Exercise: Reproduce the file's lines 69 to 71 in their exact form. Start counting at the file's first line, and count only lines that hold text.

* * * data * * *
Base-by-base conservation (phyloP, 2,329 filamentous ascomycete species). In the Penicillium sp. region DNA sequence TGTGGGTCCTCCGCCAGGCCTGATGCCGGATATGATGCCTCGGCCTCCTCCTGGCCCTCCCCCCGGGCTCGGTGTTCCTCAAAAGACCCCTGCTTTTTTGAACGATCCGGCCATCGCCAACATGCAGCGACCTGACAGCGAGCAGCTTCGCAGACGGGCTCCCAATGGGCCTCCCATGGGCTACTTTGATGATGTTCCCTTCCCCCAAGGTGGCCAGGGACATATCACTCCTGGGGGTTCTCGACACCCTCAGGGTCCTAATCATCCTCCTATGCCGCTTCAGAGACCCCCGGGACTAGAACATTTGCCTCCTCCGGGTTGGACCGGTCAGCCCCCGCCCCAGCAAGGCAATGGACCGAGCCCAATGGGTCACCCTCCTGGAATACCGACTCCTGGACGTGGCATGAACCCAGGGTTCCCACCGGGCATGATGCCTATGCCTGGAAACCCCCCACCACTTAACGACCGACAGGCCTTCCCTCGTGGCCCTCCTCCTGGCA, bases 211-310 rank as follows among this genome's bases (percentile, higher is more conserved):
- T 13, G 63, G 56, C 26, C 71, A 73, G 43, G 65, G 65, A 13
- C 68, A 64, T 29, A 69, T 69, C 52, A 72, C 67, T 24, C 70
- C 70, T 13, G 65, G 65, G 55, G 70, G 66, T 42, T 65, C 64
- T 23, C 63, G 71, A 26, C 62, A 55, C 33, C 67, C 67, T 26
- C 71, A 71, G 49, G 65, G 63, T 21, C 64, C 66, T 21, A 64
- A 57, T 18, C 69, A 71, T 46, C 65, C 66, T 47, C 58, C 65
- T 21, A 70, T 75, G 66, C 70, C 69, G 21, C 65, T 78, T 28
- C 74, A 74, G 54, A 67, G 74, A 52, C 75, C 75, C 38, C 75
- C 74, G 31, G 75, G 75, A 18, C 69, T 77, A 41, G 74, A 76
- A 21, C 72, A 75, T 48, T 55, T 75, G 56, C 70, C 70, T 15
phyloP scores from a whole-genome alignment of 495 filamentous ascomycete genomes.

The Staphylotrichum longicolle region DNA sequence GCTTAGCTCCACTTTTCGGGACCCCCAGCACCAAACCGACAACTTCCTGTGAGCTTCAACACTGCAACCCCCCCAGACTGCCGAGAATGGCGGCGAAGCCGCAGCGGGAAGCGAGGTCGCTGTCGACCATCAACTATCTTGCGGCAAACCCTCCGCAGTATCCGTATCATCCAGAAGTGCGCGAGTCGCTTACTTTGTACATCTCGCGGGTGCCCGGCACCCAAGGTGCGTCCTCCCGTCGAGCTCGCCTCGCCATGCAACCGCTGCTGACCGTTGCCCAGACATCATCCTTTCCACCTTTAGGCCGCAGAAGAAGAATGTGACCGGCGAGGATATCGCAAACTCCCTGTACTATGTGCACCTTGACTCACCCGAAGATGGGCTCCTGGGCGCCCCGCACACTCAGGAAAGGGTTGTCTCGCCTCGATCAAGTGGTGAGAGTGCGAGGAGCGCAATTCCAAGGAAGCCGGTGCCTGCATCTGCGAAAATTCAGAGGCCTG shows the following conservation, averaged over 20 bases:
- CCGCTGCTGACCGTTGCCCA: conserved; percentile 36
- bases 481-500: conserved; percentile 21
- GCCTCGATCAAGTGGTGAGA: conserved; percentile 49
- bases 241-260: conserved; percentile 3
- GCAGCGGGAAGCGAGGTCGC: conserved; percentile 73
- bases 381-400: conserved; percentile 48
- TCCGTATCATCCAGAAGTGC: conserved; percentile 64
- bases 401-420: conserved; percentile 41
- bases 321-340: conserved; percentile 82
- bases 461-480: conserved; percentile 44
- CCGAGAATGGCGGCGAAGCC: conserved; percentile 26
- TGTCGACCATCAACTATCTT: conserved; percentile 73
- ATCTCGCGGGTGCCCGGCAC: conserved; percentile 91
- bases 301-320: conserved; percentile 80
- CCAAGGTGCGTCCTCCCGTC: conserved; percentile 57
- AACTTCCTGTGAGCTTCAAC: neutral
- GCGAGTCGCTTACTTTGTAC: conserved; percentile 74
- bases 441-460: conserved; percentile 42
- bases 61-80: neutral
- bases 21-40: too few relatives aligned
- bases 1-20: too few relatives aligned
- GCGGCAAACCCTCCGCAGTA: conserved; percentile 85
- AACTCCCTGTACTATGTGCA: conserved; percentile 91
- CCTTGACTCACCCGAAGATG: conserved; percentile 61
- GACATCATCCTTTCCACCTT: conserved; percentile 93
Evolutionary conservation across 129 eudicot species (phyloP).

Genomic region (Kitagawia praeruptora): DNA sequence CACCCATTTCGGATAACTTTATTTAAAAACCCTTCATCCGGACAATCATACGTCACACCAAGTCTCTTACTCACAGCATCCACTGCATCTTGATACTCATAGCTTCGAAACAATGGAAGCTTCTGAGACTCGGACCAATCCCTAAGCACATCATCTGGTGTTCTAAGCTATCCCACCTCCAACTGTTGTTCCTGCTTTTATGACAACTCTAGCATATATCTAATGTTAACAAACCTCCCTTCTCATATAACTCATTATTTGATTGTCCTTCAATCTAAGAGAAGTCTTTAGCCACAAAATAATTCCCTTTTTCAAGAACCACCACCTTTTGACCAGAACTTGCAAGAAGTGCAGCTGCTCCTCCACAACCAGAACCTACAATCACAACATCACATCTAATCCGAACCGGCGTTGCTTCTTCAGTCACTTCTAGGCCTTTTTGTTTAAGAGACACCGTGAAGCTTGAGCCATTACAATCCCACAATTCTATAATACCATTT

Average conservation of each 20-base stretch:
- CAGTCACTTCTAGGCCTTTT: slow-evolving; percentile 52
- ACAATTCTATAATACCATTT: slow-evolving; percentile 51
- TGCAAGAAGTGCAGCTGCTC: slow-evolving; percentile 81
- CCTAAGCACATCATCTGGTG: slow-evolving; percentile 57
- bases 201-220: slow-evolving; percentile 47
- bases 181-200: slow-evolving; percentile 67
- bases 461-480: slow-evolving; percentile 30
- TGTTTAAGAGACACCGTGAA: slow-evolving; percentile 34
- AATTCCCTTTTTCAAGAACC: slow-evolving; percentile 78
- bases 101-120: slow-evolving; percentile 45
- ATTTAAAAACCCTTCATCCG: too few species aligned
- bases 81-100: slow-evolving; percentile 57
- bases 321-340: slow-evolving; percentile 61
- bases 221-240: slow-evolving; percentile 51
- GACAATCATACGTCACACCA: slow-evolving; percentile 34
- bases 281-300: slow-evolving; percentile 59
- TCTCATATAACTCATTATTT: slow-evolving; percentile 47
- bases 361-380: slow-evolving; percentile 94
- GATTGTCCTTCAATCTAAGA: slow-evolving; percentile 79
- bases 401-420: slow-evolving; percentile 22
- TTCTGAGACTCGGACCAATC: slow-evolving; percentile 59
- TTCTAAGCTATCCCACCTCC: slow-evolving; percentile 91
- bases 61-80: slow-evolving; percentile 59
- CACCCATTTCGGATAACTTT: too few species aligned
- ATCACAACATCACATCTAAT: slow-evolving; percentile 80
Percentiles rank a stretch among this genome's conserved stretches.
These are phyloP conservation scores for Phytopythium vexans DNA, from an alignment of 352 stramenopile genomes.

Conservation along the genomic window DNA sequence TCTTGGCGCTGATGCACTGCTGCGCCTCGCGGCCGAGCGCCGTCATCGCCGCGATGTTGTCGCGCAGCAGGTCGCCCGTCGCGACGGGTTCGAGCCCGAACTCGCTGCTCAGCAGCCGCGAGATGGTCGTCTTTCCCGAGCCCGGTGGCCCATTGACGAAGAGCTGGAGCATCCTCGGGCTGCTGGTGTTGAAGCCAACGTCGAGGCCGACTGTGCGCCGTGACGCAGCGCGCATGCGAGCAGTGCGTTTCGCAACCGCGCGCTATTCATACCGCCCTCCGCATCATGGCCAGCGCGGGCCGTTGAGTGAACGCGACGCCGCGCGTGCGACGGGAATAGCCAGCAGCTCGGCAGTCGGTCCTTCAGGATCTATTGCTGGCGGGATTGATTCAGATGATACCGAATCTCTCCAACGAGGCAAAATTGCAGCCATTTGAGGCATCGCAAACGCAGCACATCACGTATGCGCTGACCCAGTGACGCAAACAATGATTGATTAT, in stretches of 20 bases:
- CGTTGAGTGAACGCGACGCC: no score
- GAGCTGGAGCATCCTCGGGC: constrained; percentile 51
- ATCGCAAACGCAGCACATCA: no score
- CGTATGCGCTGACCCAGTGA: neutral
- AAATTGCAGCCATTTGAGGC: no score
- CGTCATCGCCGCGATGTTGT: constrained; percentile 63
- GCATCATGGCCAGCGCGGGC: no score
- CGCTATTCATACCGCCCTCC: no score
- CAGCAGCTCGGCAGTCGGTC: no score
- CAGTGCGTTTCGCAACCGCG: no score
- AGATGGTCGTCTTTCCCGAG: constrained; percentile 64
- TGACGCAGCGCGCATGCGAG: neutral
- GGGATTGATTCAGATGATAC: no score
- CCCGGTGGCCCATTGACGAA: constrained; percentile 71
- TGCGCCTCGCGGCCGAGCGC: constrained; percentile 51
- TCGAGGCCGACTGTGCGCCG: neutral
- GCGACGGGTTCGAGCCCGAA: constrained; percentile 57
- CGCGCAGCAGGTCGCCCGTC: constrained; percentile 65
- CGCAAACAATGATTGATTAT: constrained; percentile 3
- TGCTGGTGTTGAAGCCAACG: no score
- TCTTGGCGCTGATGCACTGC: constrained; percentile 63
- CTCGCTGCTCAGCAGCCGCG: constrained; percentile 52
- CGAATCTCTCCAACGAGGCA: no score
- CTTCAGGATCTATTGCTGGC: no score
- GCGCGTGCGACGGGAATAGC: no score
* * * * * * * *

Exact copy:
Conservation along the genomic window DNA sequence TCTTGGCGCTGATGCACTGCTGCGCCTCGCGGCCGAGCGCCGTCATCGCCGCGATGTTGTCGCGCAGCAGGTCGCCCGTCGCGACGGGTTCGAGCCCGAACTCGCTGCTCAGCAGCCGCGAGATGGTCGTCTTTCCCGAGCCCGGTGGCCCATTGACGAAGAGCTGGAGCATCCTCGGGCTGCTGGTGTTGAAGCCAACGTCGAGGCCGACTGTGCGCCGTGACGCAGCGCGCATGCGAGCAGTGCGTTTCGCAACCGCGCGCTATTCATACCGCCCTCCGCATCATGGCCAGCGCGGGCCGTTGAGTGAACGCGACGCCGCGCGTGCGACGGGAATAGCCAGCAGCTCGGCAGTCGGTCCTTCAGGATCTATTGCTGGCGGGATTGATTCAGATGATACCGAATCTCTCCAACGAGGCAAAATTGCAGCCATTTGAGGCATCGCAAACGCAGCACATCACGTATGCGCTGACCCAGTGACGCAAACAATGATTGATTAT, in stretches of 20 bases:
- CGTTGAGTGAACGCGACGCC: no score
- GAGCTGGAGCATCCTCGGGC: constrained; percentile 51